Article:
Reading these accounts, I was flabbergasted. How did I not comprehend the gravity of this situation? How did this happen only a hundred years ago? And most importantly, why does no one speak of this?

I couldn’t help but feel that my history was conveniently shoved aside from mainstream textbooks, school lesson plans, and every US Presidential statement to date.

Of course, no one can change the past or make up for what happened. But this specific Genocide, aside from my cultural bias, holds a very peculiar place in recent human history. It’s an important case to examine, not only for the atrocities that occurred, but also for society’s disregard and lack of acknowledgment. Aside from Los Angelenos, why did my North American friends have no familiarity with this? Were America’s political ties to Turkey a reason why Senator Obama expressed his condolence of the Genocide, but President Obama was forbidden from saying the “G” word in public?

It’s bad enough collectively experiencing a Genocide, but having it consistently denied even in 2018 is unfathomable. Every April, I’m reminded that my history is a debatable footnote.

Last year, as May rolled around, I thought to myself, why is April the only month of the year that I aim to connect further to my people, my history, and wrap my head around what happened? 11 months out of the year I’m at fault for feeling unconcerned, as I, embarrassingly, have never participated in a justice march, or even once involved myself in cultural organizations to raise awareness. So am I part of the problem?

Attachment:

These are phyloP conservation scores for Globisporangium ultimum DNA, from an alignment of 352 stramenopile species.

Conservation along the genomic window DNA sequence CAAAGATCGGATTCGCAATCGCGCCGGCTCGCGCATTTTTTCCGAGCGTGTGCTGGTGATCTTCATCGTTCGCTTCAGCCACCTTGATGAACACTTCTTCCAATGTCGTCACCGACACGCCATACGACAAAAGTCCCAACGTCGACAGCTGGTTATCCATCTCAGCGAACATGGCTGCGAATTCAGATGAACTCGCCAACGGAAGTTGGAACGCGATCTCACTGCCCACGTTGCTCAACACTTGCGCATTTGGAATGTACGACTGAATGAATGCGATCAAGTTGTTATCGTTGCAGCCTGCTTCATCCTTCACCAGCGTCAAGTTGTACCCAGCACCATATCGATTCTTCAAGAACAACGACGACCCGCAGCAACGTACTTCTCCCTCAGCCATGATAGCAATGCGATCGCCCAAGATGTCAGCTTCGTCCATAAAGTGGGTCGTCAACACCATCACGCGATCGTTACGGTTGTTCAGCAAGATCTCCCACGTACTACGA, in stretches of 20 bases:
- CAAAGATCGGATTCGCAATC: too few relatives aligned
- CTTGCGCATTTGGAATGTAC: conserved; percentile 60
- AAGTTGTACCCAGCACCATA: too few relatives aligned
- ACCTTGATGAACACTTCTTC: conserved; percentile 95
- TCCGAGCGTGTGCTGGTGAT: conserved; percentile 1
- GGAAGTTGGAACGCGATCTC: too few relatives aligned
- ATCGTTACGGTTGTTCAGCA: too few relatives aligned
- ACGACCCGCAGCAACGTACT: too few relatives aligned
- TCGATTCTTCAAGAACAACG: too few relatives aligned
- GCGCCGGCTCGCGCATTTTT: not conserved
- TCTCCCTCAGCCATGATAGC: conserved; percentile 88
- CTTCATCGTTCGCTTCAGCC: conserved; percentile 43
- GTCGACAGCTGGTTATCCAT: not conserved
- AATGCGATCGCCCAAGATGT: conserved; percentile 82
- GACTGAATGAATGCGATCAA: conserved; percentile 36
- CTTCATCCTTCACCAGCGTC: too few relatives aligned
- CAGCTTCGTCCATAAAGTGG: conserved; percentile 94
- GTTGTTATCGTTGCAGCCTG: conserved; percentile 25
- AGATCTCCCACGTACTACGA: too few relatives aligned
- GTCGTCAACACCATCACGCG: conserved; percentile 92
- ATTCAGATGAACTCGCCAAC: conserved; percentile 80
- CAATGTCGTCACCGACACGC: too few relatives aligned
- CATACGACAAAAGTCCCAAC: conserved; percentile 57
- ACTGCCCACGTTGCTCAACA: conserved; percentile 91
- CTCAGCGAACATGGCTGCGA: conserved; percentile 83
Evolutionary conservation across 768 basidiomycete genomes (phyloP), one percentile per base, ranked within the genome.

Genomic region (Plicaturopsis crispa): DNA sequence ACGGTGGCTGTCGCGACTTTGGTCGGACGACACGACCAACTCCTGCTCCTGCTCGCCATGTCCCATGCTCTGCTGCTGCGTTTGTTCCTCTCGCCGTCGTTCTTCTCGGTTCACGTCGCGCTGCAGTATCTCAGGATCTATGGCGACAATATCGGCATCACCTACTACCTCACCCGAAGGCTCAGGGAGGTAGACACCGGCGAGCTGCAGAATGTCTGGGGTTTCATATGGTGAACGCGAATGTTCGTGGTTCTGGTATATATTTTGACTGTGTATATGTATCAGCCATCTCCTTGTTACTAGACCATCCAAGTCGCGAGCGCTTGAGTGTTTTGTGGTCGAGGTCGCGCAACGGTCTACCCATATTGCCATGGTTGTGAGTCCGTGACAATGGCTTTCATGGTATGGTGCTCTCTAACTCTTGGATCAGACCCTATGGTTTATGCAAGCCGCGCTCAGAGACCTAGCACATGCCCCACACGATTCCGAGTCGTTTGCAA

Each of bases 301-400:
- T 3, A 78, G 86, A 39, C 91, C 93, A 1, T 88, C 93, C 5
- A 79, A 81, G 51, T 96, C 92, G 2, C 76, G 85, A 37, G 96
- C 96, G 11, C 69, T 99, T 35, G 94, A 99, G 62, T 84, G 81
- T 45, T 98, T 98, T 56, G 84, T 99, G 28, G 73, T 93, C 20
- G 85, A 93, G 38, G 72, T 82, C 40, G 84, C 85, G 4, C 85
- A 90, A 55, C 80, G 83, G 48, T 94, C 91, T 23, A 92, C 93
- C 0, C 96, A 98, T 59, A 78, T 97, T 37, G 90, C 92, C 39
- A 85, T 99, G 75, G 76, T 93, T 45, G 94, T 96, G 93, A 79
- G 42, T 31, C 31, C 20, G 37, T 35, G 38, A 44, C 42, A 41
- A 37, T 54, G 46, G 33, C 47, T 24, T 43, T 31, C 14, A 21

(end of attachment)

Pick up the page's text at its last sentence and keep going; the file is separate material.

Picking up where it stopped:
I thought, if even a direct descendant of survivors can’t be bothered to devote oneself fully to this cause, what hope is there for the rest of the world to care?

Positively enough, I was happy to find an encouraging pattern in the last several years of a growing widespread acknowledgment and acceptance (I can thank the Kardashians for that, too). Various countries, such as France and Cyprus have taken the stance to recognize the Genocide and make denial illegal. Likewise, Germany and Holland’s recent statements made the Armenian community feel incredibly validated and heard.